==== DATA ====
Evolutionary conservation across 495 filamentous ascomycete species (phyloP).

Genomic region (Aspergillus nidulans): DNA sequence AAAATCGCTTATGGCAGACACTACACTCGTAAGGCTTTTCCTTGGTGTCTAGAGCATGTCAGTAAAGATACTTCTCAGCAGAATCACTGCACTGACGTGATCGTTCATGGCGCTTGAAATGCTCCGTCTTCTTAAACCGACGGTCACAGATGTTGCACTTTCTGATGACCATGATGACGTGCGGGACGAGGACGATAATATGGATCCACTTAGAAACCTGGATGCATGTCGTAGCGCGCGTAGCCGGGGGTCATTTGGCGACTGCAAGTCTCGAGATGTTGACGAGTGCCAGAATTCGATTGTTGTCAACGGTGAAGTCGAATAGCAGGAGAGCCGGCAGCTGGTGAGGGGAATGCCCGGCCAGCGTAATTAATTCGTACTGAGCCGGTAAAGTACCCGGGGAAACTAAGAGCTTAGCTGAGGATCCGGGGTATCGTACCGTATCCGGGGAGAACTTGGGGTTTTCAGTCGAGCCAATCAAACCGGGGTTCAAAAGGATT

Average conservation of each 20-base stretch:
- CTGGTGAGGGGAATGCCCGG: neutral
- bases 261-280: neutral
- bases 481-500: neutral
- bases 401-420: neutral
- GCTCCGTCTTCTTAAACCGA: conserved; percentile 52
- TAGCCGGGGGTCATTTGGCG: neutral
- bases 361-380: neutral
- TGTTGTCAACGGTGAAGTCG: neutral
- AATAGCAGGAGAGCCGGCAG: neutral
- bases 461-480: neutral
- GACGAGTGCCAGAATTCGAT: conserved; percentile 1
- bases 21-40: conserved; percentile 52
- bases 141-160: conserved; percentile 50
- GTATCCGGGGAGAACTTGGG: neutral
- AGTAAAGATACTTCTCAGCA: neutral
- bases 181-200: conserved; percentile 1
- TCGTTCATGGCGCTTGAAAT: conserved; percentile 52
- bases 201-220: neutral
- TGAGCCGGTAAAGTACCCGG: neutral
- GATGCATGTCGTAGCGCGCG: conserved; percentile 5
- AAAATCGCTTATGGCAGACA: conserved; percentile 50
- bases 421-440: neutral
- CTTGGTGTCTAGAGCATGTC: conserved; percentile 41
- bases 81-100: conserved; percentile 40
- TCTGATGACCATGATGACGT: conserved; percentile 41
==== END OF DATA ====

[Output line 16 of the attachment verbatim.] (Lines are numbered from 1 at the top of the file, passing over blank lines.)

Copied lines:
- bases 141-160: conserved; percentile 50